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Andy Schleck, Lance Armstrong, and Levi Leipheimer (L-R) at the call-up in Nevada City.
There's something special about the Tour de Suisse - a perfect vignette of stage racing heaven, the week-long event boasts stunning scenery, mountainous terrain and a little something for everyone. And this year anyone who's anyone will be appearing on Swiss soil.
There are those looking for a Tour de France GC tune up, including Garmin-Transitions' affable 'overall guy' Christian Vande Velde, RadioShack's trio of Levi Leipheimer, Andreas Klöden and Lance Armstrong, Saxo Bank siblings Fränk and Andy Schleck, classy Liquigas-Doimo star Roman Kreuziger and HTC-Columbia's Michael Rogers, the resurgent Australian.
There's a veritable feast of sprinting talent on offer, including young upstart Peter Sagan, the 2009 Tour's six-stage star Mark Cavendish, Astana's Allan Davis, Cervélo's strongman Thor Hushovd, 'Mr Perpetual' Alessandro Petacchi, the terrific Tom Boonen plus evergreen men Oscar Freire and Robbie McEwen.
And of course the opportunists abound, waiting for the chance to secure something from an undulating parcours. Rabobank's Nick Nuyens is back, Carlos Barredo could mix things up, Sky guys Juan Antonio Flecha, Simon Gerrans, Kurt Arvesen and Serge Pauwels are always a chance plus there's Irish Nicolas Roche, the Ag2R-La Mondiale man developing into a great all-round rider.
The peloton welcomes back Cervélo's Heinrich Haussler after a long lay-off due to injury, plus the revelation of last year's Tour de France, Brice Feillu, returns for Vacansoleil. There's the ever-present threat of Luis Leon Sanchez (Caisse d'Epargne) plus Simon Spilak could be a man to watch after a standout performance at another Swiss stage race, the Tour de Romandie.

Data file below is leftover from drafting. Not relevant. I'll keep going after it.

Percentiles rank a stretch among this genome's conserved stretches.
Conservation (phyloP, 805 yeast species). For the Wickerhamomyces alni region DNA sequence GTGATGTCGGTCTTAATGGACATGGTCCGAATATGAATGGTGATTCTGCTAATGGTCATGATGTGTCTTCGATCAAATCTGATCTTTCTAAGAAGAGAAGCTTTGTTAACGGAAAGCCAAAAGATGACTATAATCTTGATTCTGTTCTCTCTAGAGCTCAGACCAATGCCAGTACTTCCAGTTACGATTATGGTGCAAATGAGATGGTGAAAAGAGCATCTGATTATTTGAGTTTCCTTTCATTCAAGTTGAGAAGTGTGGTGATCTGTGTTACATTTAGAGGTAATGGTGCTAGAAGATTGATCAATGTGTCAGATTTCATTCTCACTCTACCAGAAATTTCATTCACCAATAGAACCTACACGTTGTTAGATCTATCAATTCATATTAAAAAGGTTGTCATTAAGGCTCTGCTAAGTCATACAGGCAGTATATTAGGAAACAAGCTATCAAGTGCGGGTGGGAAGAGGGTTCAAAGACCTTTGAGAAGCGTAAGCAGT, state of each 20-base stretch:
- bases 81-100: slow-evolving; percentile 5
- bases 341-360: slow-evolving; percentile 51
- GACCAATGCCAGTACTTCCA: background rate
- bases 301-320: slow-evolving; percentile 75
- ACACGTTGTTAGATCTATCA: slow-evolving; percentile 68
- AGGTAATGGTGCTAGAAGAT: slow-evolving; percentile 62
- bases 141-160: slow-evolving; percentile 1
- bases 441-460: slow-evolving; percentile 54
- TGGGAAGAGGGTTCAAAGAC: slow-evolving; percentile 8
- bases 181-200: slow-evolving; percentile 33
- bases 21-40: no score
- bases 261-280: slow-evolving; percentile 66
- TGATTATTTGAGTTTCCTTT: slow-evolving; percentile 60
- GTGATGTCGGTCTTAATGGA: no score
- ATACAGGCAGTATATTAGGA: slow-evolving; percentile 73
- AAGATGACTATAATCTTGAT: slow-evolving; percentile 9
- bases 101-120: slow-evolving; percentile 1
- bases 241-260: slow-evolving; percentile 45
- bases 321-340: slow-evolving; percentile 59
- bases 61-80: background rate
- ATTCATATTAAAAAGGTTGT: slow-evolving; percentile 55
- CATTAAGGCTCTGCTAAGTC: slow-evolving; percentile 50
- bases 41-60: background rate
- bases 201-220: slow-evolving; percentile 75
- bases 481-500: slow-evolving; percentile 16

Something for all the family
The opening time trial has Cancellara written all over it: starting and finishing in the Italo-Swiss city of Lugano and 7.6km in length, the close to 150m altitude gain shouldn't bother the reigning time trial world champion. His greatest competition could come from within his own team however, with Swedish star Gustav Larsson currently in great form, having won the final 15.4km TT in Verona at last month's Giro d'Italia.
Stage two from Ascona to Sierre is one for the sprinters but their party could easily be crashed by a plucky break with the right ingredients. With the likes of Cavendish, Petacchi et al bringing gun squads to help them win, it's unlikely an escape will succeed, although the Cat 1 Simplonpass could aid it in its endeavours.
Stage three is 196km that nearly replicates the previous day's parcours, with the Cat 1 Col de Mosses coming halfway through the stage; given the increase in distance, it's less likely a break would succeed than over the journey to Sierre, so don't be surprised if one of the sprinting elite is celebrating in Schwarzenburg. Can Sagan upstage the established names again this season? Looking at the final 50km, it's possible.